Vargas travelled to Phoenix to debut for the Diamondbacks. He made his debut on June 29, 2017, against, of all teams, the Cardinals. That moment made everything Vargas had gone through more than worth it.

“It was a special moment since Arizona gave me the second chance to debut and against the team that had dumped me, against the St. Louis Cardinals,” he said. “I couldn’t believe it. I was nervous. I struck out my first at-bat. It was a strikeout, because, really, I was so emotional. I cried. I cried a lot with my family.”

Vargas spent the next two seasons bouncing between Arizona and the minor leagues, before playing 92 games in the big leagues in 2019.

But his struggles weren’t over there. In August 2020, the Diamondbacks, who had given him another break at reaching his goals, designated him for assignment. The Minnesota Twins traded for him, but he remained on the team for less than a month before he was designated for assignment again.

The Cubs claimed him off waivers, and he played a role in their playoff push last season, including homering off Josh Hader on Sept. 12 as the Cubs rallied in the ninth inning to beat the Brewers 4-2. He seamlessly fit in with the team, too.

“The manager treats me, wow, I have no words to say how they treat me here,” Vargas said. “They treat me well.”

Still, he suffered a hamstring strain a little over a week later and missed the rest of the season for the Cubs. Now in 2021, Vargas, who is out of minor league options, is battling for a roster spot with just a couple of weeks until Opening Day. While that pressure would seem monumental for most, that isn’t the case for Vargas.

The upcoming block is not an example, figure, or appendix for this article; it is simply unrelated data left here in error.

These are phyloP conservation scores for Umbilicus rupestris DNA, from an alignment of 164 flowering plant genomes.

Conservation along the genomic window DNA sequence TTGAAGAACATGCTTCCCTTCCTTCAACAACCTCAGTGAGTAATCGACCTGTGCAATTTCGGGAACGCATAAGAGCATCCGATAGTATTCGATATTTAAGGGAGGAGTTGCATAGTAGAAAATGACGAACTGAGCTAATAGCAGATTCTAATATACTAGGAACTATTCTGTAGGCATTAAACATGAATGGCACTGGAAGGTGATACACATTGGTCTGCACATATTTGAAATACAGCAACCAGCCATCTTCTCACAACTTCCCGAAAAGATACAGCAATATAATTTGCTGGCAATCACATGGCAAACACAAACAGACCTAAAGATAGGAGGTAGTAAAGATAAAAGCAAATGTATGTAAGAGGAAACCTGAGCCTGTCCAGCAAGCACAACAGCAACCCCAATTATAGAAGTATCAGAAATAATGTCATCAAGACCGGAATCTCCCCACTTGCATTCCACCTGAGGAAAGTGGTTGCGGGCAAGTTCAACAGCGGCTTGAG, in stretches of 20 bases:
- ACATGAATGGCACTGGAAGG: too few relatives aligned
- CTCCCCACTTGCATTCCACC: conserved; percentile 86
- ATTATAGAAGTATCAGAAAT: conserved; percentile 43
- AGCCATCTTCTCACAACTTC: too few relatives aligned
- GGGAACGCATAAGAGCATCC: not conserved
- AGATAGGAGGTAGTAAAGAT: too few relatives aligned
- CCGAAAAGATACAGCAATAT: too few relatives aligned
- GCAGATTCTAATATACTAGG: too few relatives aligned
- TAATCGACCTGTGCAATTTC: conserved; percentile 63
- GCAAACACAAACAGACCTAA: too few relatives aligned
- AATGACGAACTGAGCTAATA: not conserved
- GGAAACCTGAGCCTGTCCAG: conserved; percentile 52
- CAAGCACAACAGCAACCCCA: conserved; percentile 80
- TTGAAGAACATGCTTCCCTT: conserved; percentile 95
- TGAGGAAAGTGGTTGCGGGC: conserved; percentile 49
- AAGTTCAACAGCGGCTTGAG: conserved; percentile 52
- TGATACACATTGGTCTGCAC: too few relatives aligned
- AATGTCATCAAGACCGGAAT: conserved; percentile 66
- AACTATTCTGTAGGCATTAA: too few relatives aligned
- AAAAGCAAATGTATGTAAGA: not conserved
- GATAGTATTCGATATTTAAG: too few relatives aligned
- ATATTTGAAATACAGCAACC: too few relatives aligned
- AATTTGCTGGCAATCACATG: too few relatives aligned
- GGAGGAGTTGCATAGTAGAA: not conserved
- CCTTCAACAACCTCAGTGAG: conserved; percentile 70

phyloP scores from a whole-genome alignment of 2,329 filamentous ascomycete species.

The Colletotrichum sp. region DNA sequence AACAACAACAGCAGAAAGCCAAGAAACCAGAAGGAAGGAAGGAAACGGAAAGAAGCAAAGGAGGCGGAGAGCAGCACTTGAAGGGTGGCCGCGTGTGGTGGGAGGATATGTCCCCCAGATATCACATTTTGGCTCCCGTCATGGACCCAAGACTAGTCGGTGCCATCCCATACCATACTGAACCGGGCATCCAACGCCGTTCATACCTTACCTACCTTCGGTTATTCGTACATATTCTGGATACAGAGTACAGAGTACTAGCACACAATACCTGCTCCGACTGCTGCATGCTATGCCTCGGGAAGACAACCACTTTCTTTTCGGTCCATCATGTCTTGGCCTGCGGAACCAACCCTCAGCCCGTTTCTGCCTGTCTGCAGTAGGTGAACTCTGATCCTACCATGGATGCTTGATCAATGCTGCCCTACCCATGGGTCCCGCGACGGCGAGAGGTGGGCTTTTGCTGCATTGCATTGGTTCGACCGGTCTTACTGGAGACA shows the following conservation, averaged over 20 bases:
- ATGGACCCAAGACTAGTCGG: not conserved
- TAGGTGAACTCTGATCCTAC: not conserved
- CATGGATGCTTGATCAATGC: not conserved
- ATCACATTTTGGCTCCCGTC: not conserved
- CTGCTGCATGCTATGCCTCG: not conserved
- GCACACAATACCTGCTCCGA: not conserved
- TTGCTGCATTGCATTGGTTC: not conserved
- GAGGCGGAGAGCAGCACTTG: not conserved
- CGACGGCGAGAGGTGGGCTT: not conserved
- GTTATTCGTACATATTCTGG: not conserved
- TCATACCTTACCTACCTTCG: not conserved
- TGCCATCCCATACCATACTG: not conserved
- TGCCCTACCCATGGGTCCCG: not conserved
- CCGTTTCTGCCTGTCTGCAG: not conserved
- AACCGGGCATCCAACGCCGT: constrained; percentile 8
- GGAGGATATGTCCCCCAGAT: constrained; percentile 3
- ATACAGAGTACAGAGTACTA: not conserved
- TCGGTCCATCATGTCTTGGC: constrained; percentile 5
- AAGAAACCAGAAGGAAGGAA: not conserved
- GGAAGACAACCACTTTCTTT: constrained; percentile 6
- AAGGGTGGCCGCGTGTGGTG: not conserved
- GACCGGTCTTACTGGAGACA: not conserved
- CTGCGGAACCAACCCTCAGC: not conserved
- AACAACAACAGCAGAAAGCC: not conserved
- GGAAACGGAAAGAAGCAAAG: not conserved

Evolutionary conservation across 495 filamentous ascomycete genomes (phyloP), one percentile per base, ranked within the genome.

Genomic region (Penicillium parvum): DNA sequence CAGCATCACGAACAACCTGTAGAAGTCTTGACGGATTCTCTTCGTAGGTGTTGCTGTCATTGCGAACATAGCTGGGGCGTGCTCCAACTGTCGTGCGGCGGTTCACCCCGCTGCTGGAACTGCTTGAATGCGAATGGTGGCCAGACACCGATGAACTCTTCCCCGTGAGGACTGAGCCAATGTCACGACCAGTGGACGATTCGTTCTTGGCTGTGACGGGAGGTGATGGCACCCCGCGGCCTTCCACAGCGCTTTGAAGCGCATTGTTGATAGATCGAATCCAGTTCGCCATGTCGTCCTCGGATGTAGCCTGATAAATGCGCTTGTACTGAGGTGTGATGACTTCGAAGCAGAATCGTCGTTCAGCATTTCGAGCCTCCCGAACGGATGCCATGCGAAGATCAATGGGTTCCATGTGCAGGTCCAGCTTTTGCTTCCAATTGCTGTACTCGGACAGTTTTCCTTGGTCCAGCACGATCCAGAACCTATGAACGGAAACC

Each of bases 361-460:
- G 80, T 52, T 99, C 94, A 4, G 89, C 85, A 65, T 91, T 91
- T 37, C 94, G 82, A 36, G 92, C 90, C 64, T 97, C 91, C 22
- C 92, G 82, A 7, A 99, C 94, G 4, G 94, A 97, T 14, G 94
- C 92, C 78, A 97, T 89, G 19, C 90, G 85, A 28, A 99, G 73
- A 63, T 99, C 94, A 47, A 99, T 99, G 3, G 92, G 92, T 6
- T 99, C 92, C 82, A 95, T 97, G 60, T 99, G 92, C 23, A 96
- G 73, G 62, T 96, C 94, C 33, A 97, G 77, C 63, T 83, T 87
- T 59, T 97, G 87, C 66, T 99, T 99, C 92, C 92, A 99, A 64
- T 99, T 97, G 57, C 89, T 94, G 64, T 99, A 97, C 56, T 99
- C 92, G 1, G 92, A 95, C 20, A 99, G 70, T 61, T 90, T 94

“This is just another test,” Vargas said. “After all that I lived through with St. Louis, independent league, working to support my son, I enjoy this. I’m not concerned about my job. I’m concerned with being a good teammate, which is the most important thing.

“I’m not afraid of what’s gonna happen, what’s not gonna happen.”

Instead, he’s focused on his work and appreciating the little things that he goes through in spring training.

“I feel this is all a win for me,” Vargas said. “There isn’t anything more special to me than to get to the stadium, see my locker, get dressed, see my teammates, do the little things, bat, run.

“This is what I love, and if God gave me a second chance in life, it’s for a reason. I am grabbing it with the most humility I can have and to keep fighting to keep going up another level.”

And, at the end of the day, he’s already proving to be an inspiration to others who are trying to achieve their goals.

“It’s an example to all the youth that you can’t quit,” Vargas said. “As long as you have good health and life and desire and the drive, you can accomplish it.”